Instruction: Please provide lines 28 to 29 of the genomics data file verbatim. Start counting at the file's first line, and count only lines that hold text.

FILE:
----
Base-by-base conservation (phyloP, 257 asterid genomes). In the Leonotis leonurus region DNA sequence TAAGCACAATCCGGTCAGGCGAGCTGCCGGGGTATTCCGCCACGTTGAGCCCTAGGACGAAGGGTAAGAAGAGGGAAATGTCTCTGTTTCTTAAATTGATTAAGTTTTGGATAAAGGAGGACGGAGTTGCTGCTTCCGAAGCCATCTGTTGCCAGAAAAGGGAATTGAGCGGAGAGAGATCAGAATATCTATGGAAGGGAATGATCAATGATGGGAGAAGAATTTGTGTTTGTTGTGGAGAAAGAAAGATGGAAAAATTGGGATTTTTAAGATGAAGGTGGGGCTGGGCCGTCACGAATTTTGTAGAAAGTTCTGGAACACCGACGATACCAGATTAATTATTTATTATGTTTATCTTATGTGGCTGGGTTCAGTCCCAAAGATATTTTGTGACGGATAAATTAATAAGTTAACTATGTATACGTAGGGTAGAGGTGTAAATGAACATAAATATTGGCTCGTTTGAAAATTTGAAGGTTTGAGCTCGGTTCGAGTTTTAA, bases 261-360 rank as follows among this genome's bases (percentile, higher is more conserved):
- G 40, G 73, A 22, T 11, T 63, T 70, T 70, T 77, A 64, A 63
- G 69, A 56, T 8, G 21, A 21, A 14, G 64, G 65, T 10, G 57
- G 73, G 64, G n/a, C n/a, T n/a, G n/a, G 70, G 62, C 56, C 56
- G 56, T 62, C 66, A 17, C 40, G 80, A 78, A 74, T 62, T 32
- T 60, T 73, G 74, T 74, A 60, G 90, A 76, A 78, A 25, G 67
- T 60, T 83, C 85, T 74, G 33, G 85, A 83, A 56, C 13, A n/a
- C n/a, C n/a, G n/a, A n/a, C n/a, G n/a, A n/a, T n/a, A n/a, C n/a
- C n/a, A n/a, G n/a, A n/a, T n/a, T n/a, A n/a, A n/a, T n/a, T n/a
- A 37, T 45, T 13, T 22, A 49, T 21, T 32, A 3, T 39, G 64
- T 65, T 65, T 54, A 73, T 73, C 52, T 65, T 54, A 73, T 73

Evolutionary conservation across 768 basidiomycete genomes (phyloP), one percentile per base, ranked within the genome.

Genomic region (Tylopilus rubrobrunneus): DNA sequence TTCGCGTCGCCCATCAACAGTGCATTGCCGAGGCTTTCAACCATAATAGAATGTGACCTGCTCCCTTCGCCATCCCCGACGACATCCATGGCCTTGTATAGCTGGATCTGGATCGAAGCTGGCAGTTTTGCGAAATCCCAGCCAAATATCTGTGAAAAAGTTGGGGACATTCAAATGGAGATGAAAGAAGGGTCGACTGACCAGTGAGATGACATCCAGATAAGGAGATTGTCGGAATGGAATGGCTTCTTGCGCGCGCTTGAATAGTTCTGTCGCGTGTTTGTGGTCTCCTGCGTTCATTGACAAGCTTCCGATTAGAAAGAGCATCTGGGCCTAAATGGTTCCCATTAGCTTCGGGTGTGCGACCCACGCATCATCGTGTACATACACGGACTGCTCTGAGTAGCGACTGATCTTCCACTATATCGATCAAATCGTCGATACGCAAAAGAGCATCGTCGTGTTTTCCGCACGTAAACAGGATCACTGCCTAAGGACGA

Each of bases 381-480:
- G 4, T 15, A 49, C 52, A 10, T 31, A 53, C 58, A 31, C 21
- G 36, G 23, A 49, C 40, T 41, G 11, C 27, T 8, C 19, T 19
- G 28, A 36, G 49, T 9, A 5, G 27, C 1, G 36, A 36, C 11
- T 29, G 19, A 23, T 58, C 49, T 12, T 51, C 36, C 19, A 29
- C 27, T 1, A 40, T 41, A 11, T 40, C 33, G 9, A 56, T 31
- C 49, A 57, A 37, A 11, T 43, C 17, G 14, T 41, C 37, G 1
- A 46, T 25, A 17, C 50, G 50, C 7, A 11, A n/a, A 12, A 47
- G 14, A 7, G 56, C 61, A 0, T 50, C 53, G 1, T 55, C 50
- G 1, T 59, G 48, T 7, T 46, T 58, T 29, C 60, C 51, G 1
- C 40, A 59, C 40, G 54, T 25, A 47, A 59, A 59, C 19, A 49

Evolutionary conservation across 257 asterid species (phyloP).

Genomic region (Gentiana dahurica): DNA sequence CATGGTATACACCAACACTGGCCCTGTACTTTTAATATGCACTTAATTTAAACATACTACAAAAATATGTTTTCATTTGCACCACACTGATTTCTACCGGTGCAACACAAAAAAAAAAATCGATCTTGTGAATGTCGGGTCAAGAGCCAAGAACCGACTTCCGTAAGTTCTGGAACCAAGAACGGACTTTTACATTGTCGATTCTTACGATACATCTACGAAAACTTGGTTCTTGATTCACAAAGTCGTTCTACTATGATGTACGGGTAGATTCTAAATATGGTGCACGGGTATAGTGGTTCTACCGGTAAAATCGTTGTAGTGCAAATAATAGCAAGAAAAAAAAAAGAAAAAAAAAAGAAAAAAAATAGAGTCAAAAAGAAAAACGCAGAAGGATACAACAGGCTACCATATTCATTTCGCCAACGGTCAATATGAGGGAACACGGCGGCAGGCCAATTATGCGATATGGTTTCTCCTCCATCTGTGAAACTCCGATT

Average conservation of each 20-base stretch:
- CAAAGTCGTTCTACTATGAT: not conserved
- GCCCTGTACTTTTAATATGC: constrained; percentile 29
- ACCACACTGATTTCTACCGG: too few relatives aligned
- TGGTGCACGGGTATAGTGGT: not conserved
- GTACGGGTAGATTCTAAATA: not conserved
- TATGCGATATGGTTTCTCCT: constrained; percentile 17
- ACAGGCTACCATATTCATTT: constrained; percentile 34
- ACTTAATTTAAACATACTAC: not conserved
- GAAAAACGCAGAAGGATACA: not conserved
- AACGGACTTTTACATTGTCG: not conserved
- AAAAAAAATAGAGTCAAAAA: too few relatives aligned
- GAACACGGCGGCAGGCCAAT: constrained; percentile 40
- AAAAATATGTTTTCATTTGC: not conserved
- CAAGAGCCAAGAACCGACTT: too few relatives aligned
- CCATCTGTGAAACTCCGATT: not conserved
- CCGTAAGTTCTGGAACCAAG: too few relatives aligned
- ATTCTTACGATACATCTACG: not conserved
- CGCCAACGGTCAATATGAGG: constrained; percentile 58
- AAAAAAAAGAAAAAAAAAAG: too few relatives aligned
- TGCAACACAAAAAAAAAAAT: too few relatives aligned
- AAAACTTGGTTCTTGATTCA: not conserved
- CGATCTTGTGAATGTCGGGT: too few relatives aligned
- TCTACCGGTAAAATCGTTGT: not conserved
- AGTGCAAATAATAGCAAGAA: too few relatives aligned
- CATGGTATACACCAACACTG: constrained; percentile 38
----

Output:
- CAAAGTCGTTCTACTATGAT: not conserved
- GCCCTGTACTTTTAATATGC: constrained; percentile 29